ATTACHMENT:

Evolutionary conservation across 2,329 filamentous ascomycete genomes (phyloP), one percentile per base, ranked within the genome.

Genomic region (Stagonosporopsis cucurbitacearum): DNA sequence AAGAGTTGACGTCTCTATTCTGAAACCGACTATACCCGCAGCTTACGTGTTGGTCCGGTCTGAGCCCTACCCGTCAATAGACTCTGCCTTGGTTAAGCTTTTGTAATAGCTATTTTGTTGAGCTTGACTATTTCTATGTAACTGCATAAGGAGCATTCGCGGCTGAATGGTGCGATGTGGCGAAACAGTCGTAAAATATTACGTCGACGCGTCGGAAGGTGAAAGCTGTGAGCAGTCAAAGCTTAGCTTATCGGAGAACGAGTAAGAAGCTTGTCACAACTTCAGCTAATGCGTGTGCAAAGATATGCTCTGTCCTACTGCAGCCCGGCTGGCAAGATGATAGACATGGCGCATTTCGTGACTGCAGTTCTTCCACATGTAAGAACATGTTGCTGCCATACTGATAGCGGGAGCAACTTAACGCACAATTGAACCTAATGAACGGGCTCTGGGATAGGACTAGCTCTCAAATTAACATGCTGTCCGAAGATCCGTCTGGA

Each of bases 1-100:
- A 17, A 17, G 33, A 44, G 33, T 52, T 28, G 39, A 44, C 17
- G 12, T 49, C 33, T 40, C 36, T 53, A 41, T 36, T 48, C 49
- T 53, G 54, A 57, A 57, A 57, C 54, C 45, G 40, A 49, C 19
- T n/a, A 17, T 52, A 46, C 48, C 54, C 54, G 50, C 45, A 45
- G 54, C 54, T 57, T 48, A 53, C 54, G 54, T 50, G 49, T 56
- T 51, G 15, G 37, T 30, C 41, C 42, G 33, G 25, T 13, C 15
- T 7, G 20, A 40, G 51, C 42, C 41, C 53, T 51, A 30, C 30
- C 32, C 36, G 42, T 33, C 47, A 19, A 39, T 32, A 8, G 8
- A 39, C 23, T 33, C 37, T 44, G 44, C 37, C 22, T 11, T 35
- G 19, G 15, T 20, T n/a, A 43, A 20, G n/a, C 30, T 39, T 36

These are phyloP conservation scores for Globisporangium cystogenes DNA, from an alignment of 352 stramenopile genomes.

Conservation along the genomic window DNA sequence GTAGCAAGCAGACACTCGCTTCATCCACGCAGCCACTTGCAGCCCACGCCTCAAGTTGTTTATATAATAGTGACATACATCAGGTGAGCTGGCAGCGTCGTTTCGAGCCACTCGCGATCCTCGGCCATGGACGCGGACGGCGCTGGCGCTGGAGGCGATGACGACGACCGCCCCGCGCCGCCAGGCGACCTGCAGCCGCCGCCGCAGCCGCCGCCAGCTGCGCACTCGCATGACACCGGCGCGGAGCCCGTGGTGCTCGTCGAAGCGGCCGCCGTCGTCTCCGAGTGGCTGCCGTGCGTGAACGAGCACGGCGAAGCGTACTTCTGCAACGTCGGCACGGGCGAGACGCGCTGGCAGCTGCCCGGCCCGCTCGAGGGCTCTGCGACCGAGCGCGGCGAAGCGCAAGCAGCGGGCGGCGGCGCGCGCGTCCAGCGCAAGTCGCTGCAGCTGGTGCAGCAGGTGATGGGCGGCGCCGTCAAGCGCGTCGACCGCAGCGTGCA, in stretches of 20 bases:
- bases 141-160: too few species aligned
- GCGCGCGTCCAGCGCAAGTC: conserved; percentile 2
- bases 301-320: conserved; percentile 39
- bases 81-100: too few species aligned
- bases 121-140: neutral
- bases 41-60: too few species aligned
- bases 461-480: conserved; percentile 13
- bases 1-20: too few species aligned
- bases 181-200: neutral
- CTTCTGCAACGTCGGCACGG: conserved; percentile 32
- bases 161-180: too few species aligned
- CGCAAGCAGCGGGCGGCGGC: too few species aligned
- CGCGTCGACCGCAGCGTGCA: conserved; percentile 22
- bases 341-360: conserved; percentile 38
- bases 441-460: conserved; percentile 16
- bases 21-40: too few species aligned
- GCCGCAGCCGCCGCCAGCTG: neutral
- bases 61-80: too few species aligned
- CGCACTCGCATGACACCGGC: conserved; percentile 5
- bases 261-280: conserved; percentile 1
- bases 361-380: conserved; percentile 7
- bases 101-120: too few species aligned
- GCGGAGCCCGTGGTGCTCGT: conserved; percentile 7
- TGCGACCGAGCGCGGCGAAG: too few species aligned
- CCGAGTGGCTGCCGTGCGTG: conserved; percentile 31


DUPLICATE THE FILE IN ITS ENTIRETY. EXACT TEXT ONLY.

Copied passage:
Evolutionary conservation across 2,329 filamentous ascomycete genomes (phyloP), one percentile per base, ranked within the genome.

Genomic region (Stagonosporopsis cucurbitacearum): DNA sequence AAGAGTTGACGTCTCTATTCTGAAACCGACTATACCCGCAGCTTACGTGTTGGTCCGGTCTGAGCCCTACCCGTCAATAGACTCTGCCTTGGTTAAGCTTTTGTAATAGCTATTTTGTTGAGCTTGACTATTTCTATGTAACTGCATAAGGAGCATTCGCGGCTGAATGGTGCGATGTGGCGAAACAGTCGTAAAATATTACGTCGACGCGTCGGAAGGTGAAAGCTGTGAGCAGTCAAAGCTTAGCTTATCGGAGAACGAGTAAGAAGCTTGTCACAACTTCAGCTAATGCGTGTGCAAAGATATGCTCTGTCCTACTGCAGCCCGGCTGGCAAGATGATAGACATGGCGCATTTCGTGACTGCAGTTCTTCCACATGTAAGAACATGTTGCTGCCATACTGATAGCGGGAGCAACTTAACGCACAATTGAACCTAATGAACGGGCTCTGGGATAGGACTAGCTCTCAAATTAACATGCTGTCCGAAGATCCGTCTGGA

Each of bases 1-100:
- A 17, A 17, G 33, A 44, G 33, T 52, T 28, G 39, A 44, C 17
- G 12, T 49, C 33, T 40, C 36, T 53, A 41, T 36, T 48, C 49
- T 53, G 54, A 57, A 57, A 57, C 54, C 45, G 40, A 49, C 19
- T n/a, A 17, T 52, A 46, C 48, C 54, C 54, G 50, C 45, A 45
- G 54, C 54, T 57, T 48, A 53, C 54, G 54, T 50, G 49, T 56
- T 51, G 15, G 37, T 30, C 41, C 42, G 33, G 25, T 13, C 15
- T 7, G 20, A 40, G 51, C 42, C 41, C 53, T 51, A 30, C 30
- C 32, C 36, G 42, T 33, C 47, A 19, A 39, T 32, A 8, G 8
- A 39, C 23, T 33, C 37, T 44, G 44, C 37, C 22, T 11, T 35
- G 19, G 15, T 20, T n/a, A 43, A 20, G n/a, C 30, T 39, T 36

These are phyloP conservation scores for Globisporangium cystogenes DNA, from an alignment of 352 stramenopile genomes.

Conservation along the genomic window DNA sequence GTAGCAAGCAGACACTCGCTTCATCCACGCAGCCACTTGCAGCCCACGCCTCAAGTTGTTTATATAATAGTGACATACATCAGGTGAGCTGGCAGCGTCGTTTCGAGCCACTCGCGATCCTCGGCCATGGACGCGGACGGCGCTGGCGCTGGAGGCGATGACGACGACCGCCCCGCGCCGCCAGGCGACCTGCAGCCGCCGCCGCAGCCGCCGCCAGCTGCGCACTCGCATGACACCGGCGCGGAGCCCGTGGTGCTCGTCGAAGCGGCCGCCGTCGTCTCCGAGTGGCTGCCGTGCGTGAACGAGCACGGCGAAGCGTACTTCTGCAACGTCGGCACGGGCGAGACGCGCTGGCAGCTGCCCGGCCCGCTCGAGGGCTCTGCGACCGAGCGCGGCGAAGCGCAAGCAGCGGGCGGCGGCGCGCGCGTCCAGCGCAAGTCGCTGCAGCTGGTGCAGCAGGTGATGGGCGGCGCCGTCAAGCGCGTCGACCGCAGCGTGCA, in stretches of 20 bases:
- bases 141-160: too few species aligned
- GCGCGCGTCCAGCGCAAGTC: conserved; percentile 2
- bases 301-320: conserved; percentile 39
- bases 81-100: too few species aligned
- bases 121-140: neutral
- bases 41-60: too few species aligned
- bases 461-480: conserved; percentile 13
- bases 1-20: too few species aligned
- bases 181-200: neutral
- CTTCTGCAACGTCGGCACGG: conserved; percentile 32
- bases 161-180: too few species aligned
- CGCAAGCAGCGGGCGGCGGC: too few species aligned
- CGCGTCGACCGCAGCGTGCA: conserved; percentile 22
- bases 341-360: conserved; percentile 38
- bases 441-460: conserved; percentile 16
- bases 21-40: too few species aligned
- GCCGCAGCCGCCGCCAGCTG: neutral
- bases 61-80: too few species aligned
- CGCACTCGCATGACACCGGC: conserved; percentile 5
- bases 261-280: conserved; percentile 1
- bases 361-380: conserved; percentile 7
- bases 101-120: too few species aligned
- GCGGAGCCCGTGGTGCTCGT: conserved; percentile 7
- TGCGACCGAGCGCGGCGAAG: too few species aligned
- CCGAGTGGCTGCCGTGCGTG: conserved; percentile 31